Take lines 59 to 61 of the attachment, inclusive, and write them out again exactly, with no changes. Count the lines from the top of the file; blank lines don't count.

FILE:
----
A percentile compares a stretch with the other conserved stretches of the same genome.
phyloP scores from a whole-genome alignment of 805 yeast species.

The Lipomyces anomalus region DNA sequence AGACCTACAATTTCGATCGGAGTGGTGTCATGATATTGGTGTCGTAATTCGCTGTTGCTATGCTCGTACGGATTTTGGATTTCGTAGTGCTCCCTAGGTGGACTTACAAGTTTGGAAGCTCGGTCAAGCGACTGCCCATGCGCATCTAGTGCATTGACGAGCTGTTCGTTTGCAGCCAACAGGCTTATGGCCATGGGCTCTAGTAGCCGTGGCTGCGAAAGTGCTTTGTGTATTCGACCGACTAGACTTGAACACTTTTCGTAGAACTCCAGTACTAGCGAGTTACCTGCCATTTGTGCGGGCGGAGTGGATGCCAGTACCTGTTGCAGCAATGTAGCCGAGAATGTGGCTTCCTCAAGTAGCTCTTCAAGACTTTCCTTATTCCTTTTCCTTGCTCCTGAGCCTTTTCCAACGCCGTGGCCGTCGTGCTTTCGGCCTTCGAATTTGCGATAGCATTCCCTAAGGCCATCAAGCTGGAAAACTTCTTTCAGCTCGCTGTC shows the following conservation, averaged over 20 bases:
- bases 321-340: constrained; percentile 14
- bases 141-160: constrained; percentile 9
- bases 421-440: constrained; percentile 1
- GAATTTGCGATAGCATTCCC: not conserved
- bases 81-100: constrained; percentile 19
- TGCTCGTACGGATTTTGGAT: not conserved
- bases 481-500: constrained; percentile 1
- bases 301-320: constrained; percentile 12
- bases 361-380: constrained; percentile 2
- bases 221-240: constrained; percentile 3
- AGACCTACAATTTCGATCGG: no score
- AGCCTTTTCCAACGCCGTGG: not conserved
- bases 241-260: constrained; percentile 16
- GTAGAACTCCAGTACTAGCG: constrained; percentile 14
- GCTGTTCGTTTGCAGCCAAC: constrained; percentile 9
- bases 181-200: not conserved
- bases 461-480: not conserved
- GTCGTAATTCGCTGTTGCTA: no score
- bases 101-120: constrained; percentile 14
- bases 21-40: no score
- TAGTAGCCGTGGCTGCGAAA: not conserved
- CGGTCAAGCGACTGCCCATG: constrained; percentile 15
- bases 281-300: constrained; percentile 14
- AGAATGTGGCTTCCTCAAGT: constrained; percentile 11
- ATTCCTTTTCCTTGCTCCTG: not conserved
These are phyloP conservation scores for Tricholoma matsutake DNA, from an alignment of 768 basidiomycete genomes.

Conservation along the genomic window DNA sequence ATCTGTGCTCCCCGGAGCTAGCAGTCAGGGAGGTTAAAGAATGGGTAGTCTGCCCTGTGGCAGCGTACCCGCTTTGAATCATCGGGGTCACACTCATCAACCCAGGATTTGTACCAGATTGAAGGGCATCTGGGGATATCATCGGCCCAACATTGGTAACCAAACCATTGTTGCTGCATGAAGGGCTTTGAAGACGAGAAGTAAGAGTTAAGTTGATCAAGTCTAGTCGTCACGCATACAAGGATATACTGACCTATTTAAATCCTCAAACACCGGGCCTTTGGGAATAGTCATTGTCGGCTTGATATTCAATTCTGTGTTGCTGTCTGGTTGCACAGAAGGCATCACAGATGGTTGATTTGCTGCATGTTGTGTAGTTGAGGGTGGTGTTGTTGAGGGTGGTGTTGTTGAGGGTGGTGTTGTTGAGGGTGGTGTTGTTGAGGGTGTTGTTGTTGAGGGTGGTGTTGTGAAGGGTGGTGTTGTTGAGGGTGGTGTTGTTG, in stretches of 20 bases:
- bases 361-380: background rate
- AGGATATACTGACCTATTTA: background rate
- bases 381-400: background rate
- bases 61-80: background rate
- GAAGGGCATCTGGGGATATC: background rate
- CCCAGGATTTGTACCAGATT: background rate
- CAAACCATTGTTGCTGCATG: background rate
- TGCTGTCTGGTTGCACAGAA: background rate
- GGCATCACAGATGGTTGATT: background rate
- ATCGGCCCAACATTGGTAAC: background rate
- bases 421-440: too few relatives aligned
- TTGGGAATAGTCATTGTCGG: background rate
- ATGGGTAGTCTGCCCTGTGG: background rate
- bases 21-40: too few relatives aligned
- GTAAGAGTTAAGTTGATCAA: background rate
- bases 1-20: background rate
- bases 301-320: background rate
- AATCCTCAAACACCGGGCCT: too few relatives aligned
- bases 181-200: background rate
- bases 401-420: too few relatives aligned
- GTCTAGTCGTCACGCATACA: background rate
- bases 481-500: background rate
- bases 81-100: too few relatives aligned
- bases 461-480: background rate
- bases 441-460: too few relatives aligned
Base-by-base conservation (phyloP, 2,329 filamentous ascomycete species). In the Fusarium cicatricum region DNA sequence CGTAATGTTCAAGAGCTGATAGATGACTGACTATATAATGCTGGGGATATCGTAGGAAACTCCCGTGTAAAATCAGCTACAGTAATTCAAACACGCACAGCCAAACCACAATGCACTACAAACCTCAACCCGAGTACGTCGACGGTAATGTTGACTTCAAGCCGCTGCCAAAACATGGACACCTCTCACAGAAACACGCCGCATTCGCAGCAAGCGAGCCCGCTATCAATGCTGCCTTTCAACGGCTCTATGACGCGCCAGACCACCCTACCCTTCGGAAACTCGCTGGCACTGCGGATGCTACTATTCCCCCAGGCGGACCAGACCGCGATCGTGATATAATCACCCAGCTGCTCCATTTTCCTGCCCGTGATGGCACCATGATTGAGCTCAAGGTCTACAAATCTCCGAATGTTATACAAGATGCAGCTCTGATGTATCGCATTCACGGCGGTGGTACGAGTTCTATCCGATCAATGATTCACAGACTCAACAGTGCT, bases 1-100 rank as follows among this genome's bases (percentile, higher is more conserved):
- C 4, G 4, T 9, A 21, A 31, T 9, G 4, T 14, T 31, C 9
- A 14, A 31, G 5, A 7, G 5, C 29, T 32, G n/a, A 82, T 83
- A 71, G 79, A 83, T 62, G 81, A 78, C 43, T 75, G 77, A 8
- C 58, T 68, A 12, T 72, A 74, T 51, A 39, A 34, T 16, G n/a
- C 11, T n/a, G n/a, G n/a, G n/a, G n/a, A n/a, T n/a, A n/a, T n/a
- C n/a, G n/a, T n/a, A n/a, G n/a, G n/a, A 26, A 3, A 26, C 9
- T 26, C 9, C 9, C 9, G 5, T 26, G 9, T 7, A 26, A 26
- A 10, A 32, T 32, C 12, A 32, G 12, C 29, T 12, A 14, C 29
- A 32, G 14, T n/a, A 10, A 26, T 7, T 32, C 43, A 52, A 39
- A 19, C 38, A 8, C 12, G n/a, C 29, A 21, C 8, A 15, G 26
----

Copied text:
- A 71, G 79, A 83, T 62, G 81, A 78, C 43, T 75, G 77, A 8
- C 58, T 68, A 12, T 72, A 74, T 51, A 39, A 34, T 16, G n/a
- C 11, T n/a, G n/a, G n/a, G n/a, G n/a, A n/a, T n/a, A n/a, T n/a